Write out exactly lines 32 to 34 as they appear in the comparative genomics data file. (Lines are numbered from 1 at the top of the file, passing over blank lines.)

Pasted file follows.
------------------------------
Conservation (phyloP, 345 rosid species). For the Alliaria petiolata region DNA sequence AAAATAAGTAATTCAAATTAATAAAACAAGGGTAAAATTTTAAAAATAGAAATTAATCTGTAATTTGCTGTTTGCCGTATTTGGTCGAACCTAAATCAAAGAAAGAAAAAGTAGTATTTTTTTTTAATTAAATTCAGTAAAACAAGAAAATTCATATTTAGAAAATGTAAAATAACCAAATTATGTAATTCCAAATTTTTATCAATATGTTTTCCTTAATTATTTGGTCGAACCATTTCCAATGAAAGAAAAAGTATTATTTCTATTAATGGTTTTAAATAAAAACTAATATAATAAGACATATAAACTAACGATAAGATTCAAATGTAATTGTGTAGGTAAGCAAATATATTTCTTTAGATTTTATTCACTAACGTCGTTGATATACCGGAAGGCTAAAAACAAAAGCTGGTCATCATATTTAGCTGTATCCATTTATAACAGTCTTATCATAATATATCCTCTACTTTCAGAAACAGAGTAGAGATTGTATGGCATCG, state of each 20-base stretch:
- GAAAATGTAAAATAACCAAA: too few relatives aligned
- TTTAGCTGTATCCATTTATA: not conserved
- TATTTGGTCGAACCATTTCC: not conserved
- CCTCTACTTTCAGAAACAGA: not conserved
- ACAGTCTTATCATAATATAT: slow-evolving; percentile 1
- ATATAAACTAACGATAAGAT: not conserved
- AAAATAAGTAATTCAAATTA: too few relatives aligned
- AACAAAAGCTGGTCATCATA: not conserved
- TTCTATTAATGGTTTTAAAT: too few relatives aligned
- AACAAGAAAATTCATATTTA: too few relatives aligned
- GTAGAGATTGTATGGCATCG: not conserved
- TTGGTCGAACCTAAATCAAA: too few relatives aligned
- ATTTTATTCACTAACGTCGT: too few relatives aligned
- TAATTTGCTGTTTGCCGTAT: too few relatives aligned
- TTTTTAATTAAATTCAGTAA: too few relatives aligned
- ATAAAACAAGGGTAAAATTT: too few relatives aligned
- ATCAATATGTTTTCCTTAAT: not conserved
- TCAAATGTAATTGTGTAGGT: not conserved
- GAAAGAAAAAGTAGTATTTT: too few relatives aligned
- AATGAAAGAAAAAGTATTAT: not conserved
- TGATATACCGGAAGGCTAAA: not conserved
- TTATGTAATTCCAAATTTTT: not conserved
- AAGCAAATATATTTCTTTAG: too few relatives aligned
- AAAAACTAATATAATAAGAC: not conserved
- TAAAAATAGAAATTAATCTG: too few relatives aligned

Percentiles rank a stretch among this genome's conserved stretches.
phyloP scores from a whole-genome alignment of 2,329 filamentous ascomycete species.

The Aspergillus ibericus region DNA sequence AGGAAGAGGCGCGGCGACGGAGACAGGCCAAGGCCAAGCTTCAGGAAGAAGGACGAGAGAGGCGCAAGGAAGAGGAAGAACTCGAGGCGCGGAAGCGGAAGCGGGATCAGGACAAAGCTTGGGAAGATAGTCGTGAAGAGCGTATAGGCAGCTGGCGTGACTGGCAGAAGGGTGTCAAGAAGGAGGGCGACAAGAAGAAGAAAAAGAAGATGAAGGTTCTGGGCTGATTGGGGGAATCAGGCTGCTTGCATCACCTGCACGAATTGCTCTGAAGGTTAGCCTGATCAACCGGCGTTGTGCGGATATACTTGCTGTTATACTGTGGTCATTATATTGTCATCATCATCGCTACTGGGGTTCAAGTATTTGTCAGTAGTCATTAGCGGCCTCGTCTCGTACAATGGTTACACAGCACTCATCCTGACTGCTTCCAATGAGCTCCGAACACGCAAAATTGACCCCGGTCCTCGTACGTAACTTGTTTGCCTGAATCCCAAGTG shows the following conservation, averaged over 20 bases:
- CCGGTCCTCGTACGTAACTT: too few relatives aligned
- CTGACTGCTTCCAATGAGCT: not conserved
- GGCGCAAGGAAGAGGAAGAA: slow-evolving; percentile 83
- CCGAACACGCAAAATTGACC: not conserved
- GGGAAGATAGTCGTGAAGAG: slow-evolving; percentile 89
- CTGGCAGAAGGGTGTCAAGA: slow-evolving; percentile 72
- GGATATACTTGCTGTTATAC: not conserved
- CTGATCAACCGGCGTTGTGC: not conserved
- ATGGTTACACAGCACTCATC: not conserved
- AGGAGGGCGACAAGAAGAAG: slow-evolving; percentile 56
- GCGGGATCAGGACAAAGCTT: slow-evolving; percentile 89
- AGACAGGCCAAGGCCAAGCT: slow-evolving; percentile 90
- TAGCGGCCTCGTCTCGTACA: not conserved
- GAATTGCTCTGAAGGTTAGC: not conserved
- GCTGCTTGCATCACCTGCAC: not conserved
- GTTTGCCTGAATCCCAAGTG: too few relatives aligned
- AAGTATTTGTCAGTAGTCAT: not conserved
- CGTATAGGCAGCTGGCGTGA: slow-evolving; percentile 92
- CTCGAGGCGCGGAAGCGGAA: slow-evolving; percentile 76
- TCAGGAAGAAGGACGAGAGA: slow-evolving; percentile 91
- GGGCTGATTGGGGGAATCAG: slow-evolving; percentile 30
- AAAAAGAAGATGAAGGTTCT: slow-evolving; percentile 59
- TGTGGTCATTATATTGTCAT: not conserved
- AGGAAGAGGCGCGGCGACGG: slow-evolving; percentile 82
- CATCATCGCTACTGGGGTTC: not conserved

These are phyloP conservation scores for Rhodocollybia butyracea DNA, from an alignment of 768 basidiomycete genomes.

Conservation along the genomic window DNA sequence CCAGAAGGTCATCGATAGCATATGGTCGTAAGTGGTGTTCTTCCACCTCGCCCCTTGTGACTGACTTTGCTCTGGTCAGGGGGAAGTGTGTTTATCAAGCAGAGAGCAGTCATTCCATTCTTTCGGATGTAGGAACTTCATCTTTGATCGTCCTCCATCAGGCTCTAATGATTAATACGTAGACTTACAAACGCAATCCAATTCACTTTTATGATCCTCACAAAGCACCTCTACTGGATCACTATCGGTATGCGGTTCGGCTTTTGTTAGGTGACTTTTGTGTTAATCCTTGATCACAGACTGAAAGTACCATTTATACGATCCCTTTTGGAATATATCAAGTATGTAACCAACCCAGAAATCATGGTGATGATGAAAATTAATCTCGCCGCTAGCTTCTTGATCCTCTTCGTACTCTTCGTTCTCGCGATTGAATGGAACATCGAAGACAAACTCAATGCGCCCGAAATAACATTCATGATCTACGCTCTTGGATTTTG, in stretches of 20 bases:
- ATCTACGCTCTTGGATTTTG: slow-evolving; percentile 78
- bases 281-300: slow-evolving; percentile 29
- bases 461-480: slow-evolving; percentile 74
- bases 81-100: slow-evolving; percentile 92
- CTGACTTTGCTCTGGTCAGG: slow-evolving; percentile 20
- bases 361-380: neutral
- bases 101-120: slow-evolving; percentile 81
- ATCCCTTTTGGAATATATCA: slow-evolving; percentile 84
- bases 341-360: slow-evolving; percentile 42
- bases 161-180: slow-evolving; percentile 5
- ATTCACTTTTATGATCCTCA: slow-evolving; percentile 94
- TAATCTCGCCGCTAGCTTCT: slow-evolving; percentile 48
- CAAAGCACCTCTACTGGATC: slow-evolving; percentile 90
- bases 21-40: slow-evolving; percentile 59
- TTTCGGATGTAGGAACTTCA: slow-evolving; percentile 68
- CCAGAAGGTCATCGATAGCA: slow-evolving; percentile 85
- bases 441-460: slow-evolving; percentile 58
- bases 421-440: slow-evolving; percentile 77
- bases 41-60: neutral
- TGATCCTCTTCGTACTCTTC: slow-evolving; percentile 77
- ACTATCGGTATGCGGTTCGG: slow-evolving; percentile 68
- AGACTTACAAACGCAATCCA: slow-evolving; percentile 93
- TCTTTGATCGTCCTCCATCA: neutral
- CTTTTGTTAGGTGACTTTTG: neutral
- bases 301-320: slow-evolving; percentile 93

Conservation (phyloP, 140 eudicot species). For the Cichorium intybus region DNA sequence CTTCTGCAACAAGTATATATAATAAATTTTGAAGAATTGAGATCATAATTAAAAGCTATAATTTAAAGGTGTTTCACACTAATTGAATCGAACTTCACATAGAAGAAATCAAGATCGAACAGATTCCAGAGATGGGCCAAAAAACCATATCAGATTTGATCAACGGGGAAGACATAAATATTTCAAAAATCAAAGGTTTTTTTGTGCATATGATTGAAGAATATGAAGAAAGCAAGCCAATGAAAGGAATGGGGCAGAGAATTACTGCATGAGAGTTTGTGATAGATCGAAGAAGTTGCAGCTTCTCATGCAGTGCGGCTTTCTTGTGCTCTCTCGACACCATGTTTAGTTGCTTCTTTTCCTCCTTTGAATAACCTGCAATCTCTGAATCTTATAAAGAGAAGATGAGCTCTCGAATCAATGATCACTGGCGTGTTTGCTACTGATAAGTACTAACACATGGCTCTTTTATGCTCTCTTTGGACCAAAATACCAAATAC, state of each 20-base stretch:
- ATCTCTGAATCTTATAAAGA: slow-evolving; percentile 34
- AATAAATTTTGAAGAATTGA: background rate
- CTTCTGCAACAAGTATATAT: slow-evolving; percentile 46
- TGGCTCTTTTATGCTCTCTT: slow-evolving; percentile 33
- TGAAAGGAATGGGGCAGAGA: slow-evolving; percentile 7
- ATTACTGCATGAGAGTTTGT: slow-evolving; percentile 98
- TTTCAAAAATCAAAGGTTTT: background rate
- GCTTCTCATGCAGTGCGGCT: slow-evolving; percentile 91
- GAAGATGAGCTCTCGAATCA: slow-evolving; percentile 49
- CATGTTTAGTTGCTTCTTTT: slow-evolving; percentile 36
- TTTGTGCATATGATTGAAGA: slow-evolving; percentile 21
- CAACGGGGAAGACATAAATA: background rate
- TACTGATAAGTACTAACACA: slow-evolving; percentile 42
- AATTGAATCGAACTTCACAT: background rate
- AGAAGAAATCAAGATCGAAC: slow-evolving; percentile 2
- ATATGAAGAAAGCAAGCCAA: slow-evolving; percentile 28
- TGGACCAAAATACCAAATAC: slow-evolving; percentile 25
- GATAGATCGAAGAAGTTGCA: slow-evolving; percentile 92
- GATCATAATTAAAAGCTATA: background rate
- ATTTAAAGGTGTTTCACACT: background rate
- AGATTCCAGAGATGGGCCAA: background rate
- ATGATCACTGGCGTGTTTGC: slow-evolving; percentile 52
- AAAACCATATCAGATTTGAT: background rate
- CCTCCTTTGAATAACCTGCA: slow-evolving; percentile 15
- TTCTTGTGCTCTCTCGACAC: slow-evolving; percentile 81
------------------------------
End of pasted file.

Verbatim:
- GGCGCAAGGAAGAGGAAGAA: slow-evolving; percentile 83
- CCGAACACGCAAAATTGACC: not conserved
- GGGAAGATAGTCGTGAAGAG: slow-evolving; percentile 89